Here in the eastern corner of the world grew a maiden by herself. She lived all alone, seeing no one. After a time without cause she became pregnant. She had seen no one. She had not even seen the tracks of people. "From whom have I a child," she kept thinking. After a while the time for her to be sick had nearly come. Finally she was sick and gave birth to a baby. "I will pick up that baby," she thought. When she tried to pick it up it dodged from her. Many times she tried to pick it up but it eluded her until finally it fell down from the world above. When it had crawled near the beach across toward the west it stopped. Where it stopped the medicine grew. She broke off some of it and with that picked up the baby. That which grew at the place toward which he crawled became the medicine. She took him back to the eastern corner where she steamed him with it. The medicine was wild ginger. 1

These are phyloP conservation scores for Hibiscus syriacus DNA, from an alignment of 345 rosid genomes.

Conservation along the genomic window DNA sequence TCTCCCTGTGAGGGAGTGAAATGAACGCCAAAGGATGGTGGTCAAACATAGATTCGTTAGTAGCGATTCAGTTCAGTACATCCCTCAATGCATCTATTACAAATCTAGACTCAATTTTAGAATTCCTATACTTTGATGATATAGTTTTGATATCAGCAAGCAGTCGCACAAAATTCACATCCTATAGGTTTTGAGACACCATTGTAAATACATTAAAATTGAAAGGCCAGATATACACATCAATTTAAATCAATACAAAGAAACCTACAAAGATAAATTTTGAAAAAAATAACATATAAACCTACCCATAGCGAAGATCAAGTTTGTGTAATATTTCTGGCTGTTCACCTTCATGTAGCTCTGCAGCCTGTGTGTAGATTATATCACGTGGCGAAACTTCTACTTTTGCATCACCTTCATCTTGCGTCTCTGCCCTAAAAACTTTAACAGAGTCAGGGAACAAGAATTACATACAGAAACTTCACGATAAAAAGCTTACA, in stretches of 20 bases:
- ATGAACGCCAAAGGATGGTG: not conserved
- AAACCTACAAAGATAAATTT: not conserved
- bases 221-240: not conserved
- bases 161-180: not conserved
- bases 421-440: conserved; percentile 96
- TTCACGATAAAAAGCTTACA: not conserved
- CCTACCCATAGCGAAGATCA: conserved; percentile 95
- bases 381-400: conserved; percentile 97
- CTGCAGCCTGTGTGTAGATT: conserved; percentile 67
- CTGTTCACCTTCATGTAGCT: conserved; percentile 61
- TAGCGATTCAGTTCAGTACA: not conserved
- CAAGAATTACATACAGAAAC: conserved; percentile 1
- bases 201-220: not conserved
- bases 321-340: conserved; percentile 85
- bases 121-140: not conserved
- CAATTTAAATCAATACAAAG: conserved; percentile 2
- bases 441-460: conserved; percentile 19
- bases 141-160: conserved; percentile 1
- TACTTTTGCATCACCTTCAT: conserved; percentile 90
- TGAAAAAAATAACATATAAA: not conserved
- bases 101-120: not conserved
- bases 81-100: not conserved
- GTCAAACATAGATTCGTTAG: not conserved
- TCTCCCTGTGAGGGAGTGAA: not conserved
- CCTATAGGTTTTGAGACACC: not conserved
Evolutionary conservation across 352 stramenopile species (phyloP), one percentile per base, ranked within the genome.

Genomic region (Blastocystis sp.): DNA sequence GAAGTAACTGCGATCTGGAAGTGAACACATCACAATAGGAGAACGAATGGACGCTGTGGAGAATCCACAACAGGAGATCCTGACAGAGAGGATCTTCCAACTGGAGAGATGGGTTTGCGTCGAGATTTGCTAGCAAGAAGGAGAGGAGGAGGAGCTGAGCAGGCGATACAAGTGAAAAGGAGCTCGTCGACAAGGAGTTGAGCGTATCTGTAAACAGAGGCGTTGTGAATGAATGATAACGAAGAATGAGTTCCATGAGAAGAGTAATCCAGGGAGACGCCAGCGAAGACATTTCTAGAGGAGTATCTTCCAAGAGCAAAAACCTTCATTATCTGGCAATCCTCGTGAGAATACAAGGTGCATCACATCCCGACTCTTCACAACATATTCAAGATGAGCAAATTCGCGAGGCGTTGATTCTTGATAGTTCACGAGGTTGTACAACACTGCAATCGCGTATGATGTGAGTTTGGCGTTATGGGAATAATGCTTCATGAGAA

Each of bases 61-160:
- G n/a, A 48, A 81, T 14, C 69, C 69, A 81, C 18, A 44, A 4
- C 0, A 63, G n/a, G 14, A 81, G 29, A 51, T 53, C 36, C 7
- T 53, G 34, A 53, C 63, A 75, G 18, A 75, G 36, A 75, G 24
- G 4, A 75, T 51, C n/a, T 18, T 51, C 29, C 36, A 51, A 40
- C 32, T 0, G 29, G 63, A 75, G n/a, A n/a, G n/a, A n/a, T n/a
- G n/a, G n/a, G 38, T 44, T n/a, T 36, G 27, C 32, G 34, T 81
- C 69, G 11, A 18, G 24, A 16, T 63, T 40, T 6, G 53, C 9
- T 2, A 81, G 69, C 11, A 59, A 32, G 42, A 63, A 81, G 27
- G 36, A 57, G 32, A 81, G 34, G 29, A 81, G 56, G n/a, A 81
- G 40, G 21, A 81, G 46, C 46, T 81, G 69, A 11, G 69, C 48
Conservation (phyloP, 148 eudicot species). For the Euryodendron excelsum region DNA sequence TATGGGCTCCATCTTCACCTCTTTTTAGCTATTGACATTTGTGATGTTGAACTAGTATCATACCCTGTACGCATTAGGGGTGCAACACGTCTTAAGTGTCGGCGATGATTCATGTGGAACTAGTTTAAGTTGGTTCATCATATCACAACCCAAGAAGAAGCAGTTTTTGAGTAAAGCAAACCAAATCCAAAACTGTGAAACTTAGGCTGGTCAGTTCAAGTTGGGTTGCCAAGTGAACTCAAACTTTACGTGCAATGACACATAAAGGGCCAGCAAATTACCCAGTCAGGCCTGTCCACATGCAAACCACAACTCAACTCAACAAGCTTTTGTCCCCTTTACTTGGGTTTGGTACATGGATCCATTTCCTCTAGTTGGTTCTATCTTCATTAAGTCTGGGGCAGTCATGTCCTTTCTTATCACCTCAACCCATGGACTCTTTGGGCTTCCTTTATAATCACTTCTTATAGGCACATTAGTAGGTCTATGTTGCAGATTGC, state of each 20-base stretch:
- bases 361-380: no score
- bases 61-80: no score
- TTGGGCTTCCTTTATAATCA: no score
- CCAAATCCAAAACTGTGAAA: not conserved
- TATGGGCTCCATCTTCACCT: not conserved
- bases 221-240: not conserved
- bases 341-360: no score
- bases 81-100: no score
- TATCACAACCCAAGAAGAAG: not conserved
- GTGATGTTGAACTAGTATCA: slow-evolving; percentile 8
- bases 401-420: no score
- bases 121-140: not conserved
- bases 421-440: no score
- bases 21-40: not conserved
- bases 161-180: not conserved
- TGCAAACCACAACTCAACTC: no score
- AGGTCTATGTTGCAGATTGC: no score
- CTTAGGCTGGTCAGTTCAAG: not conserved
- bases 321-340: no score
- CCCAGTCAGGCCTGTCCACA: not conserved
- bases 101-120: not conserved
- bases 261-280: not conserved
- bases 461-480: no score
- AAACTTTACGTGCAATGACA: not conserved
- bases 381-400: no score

286:1 Told at Hupa, December 1901, by Emma Lewis. For the treatment of infants by the Hupa compare, Life and Culture of the Hupa, p. 51.
287:1 Asarum caudatum Lindl.